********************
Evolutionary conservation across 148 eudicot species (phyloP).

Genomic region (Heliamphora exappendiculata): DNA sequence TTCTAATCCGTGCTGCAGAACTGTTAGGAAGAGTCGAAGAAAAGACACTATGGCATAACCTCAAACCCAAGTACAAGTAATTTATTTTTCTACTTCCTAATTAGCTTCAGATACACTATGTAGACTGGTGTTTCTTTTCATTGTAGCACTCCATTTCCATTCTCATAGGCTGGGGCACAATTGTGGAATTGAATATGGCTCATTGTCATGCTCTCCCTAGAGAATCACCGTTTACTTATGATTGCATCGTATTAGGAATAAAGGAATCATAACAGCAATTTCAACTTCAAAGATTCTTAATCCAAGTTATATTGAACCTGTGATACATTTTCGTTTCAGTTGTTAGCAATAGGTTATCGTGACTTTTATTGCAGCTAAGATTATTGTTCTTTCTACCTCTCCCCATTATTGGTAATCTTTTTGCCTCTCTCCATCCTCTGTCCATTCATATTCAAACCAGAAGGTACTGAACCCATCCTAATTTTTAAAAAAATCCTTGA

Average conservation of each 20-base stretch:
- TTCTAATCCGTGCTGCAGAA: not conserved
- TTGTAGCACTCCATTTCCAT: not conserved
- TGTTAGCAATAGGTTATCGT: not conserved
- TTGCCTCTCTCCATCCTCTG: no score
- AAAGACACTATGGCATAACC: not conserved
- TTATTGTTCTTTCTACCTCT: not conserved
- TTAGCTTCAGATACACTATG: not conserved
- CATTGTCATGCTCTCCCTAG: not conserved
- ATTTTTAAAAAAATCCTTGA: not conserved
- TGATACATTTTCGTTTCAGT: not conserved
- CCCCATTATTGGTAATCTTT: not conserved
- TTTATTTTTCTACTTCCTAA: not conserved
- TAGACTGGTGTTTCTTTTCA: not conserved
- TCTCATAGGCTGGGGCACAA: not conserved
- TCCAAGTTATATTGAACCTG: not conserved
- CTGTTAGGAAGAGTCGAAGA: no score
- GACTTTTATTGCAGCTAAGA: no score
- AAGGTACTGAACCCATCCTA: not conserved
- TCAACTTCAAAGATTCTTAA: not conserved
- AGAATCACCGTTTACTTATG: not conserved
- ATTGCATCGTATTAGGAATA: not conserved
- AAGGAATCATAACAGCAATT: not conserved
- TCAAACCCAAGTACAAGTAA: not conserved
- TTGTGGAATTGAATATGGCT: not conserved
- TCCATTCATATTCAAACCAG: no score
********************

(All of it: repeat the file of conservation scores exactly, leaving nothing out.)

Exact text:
Evolutionary conservation across 148 eudicot species (phyloP).

Genomic region (Heliamphora exappendiculata): DNA sequence TTCTAATCCGTGCTGCAGAACTGTTAGGAAGAGTCGAAGAAAAGACACTATGGCATAACCTCAAACCCAAGTACAAGTAATTTATTTTTCTACTTCCTAATTAGCTTCAGATACACTATGTAGACTGGTGTTTCTTTTCATTGTAGCACTCCATTTCCATTCTCATAGGCTGGGGCACAATTGTGGAATTGAATATGGCTCATTGTCATGCTCTCCCTAGAGAATCACCGTTTACTTATGATTGCATCGTATTAGGAATAAAGGAATCATAACAGCAATTTCAACTTCAAAGATTCTTAATCCAAGTTATATTGAACCTGTGATACATTTTCGTTTCAGTTGTTAGCAATAGGTTATCGTGACTTTTATTGCAGCTAAGATTATTGTTCTTTCTACCTCTCCCCATTATTGGTAATCTTTTTGCCTCTCTCCATCCTCTGTCCATTCATATTCAAACCAGAAGGTACTGAACCCATCCTAATTTTTAAAAAAATCCTTGA

Average conservation of each 20-base stretch:
- TTCTAATCCGTGCTGCAGAA: not conserved
- TTGTAGCACTCCATTTCCAT: not conserved
- TGTTAGCAATAGGTTATCGT: not conserved
- TTGCCTCTCTCCATCCTCTG: no score
- AAAGACACTATGGCATAACC: not conserved
- TTATTGTTCTTTCTACCTCT: not conserved
- TTAGCTTCAGATACACTATG: not conserved
- CATTGTCATGCTCTCCCTAG: not conserved
- ATTTTTAAAAAAATCCTTGA: not conserved
- TGATACATTTTCGTTTCAGT: not conserved
- CCCCATTATTGGTAATCTTT: not conserved
- TTTATTTTTCTACTTCCTAA: not conserved
- TAGACTGGTGTTTCTTTTCA: not conserved
- TCTCATAGGCTGGGGCACAA: not conserved
- TCCAAGTTATATTGAACCTG: not conserved
- CTGTTAGGAAGAGTCGAAGA: no score
- GACTTTTATTGCAGCTAAGA: no score
- AAGGTACTGAACCCATCCTA: not conserved
- TCAACTTCAAAGATTCTTAA: not conserved
- AGAATCACCGTTTACTTATG: not conserved
- ATTGCATCGTATTAGGAATA: not conserved
- AAGGAATCATAACAGCAATT: not conserved
- TCAAACCCAAGTACAAGTAA: not conserved
- TTGTGGAATTGAATATGGCT: not conserved
- TCCATTCATATTCAAACCAG: no score